This story was republished with permission from Crain’s Chicago and written by John Pletz.
Three of four independent board members of Green Thumb Industries (OTC: GTBIF), including Dorri McWhorter, resigned over what the marijuana company said was “a disagreement as to the company’s policies and practices related to personal misconduct.”
In addition to McWhorter, who is CEO of YMCA of Metropolitan Chicago, William Gruver, a former Bucknell University professor and Goldman Sachs executive, and Glen Senk, a private equity executive and former CEO of Urban Outfitters; also resigned.
“The resigning directors informed management that their cause for the resignation was not related to Green Thumb’s business performance, operations, financial performance, financial statements or financial controls, but rather over a disagreement as to the company’s policies and practices related to personal misconduct,” the company said in a statement. “It became clear that the former directors and existing management could not find a resolution satisfactory to all parties.”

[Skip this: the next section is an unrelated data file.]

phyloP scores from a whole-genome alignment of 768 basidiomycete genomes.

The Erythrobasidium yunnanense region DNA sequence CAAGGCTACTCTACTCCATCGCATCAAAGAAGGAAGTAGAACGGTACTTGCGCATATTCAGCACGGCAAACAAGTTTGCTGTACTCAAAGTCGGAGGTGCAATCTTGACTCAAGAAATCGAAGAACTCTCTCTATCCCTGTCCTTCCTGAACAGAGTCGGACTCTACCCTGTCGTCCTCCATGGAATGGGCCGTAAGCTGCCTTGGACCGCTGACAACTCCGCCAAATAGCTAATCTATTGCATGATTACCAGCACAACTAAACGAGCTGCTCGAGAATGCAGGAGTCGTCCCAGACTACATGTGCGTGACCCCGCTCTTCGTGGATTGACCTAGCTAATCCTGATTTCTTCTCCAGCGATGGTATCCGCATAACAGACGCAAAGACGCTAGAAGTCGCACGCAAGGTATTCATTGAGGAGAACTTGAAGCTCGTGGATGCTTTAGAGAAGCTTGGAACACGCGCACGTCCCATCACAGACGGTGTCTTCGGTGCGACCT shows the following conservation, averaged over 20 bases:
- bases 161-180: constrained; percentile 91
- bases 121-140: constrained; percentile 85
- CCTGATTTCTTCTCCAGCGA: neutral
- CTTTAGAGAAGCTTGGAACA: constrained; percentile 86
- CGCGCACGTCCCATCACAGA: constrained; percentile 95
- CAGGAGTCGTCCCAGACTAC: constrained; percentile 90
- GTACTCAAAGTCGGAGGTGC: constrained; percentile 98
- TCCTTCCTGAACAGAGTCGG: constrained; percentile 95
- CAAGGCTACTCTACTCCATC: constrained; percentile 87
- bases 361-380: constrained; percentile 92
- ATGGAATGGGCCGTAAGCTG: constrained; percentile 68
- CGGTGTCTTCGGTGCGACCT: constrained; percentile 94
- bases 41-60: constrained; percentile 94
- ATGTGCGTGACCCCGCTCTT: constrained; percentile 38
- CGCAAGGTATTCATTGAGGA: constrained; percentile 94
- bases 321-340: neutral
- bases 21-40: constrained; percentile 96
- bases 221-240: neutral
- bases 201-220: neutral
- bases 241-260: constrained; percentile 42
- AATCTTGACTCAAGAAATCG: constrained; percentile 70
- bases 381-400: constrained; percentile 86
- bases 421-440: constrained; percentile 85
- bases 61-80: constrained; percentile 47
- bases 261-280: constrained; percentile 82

The company’s stock price dropped about 7% to $9.40 per share on a day when the overall stock market was flat. Chicago-based GTI is one of the largest U.S. marijuana companies and has been a darling of the investment community for disciplined financial performance and an early focus on profitability. But investors famously dislike surprises, and the sudden departure of half of a company’s board was a jolt. Cannabis stocks have been pummeled generally. GTI’s shares are down more than half since the start of the year.
McWhorter, Senk, and Gruver were three of the company’s four independent directors. McWhorter joined GTI’s board in February. Senk joined the board in 2018, and Gruver joined in 2019. None of them responded to requests for comment.
Richard Drexler, a board member at St. Charles-based Bison Gear & Engineering, and Jeff Goldman, an executive with Carol’s Cookies in Northbrook, have joined GTI’s board. They join Wendy Berger, principal at real estate company WBS Equities, as independent directors.
“There comes a time in a company’s evolution that a change in leadership is required, and we regret that there was an impasse with the former board members,” CEO Ben Kovler, one of two company executives on the board, alongside Chief Financial Officer Anthony Georgiadis, said in a statement. “There are massive opportunities in front of us, and we now have a board aligned with management to provide increased shareholder value.”
The trio of departures announced today add to disruption at what has otherwise been a stable company. Two other board members left earlier this year. Wes Moore, who is running for governor in Maryland, left in March. Swati Mylavarapu, a San Francisco venture capitalist, resigned in April, ahead of GTI’s annual shareholder meeting.